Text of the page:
Ivan Zorman (1885-1957) was a Slovene poet and composer.
Ivan Zorman's family emigrated from Yugoslavia to the USA when he was four years old. After returning to Yugoslavia for one year, when he was ten years old, Zorman immersed himself in the study of the Slovene language and culture. He graduated from Western Reserve University with degrees in language, literature and music. He went on to teach organ, piano, and voice for Slovene societies while serving as an organist at St. Lawrence Catholic Church. (Crooked River Journal, Issue 4, Cleveland Cultural Gardens)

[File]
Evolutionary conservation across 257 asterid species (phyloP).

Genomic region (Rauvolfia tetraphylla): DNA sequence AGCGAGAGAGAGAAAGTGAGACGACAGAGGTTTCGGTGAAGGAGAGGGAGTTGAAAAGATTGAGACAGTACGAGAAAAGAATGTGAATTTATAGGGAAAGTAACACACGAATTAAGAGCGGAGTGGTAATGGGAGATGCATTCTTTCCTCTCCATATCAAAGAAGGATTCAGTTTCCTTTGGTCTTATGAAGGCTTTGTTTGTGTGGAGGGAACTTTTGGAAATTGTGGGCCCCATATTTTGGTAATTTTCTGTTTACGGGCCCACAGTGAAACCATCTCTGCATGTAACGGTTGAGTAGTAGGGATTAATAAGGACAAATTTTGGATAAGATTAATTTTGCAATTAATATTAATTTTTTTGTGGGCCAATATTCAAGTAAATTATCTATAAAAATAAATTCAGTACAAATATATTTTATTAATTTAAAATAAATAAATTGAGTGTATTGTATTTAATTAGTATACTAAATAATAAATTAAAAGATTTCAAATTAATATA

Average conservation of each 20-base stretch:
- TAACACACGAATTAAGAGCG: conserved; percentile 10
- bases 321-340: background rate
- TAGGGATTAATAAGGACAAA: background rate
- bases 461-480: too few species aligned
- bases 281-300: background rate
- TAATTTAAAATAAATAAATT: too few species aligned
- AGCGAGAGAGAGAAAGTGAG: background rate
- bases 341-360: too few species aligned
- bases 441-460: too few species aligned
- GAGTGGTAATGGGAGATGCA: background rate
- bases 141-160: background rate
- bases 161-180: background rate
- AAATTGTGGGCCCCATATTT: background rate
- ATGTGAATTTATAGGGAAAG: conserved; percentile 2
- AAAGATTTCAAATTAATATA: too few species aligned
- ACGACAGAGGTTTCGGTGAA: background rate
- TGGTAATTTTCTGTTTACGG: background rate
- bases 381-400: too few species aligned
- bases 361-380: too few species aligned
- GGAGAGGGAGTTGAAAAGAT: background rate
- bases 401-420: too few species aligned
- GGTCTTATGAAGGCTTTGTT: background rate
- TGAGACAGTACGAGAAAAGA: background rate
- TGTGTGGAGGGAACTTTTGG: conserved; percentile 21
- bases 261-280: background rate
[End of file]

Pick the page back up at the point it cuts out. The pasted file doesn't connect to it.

While Zorman’s poetry became successful in the USA, it went largely unnoticed in his homeland of Yugoslavia. However, in 1933, his poems became more popular and he was acknowledged as a legitimate writer in the Slovene language. “In 1938, his 5th book of poetry, From the New World, received honorable mention in the Jugoslav University Club at the Hollenden Hotel. Zorman eventually wrote 6 volumes of poetry and translated many others.” (The Encyclopedia of Cleveland History)
Ivan Zorman contributed to the Cleveland Cultural Gardens project through his translation of the Yugoslav Cultural Garden (now the Slovenian Cultural Garden) piece found in the book, Their Paths Are Peace by Clara Lederer. In 1959, Zorman’s daughter, Carmen, dedicated a memorial bust to her father in Gardens.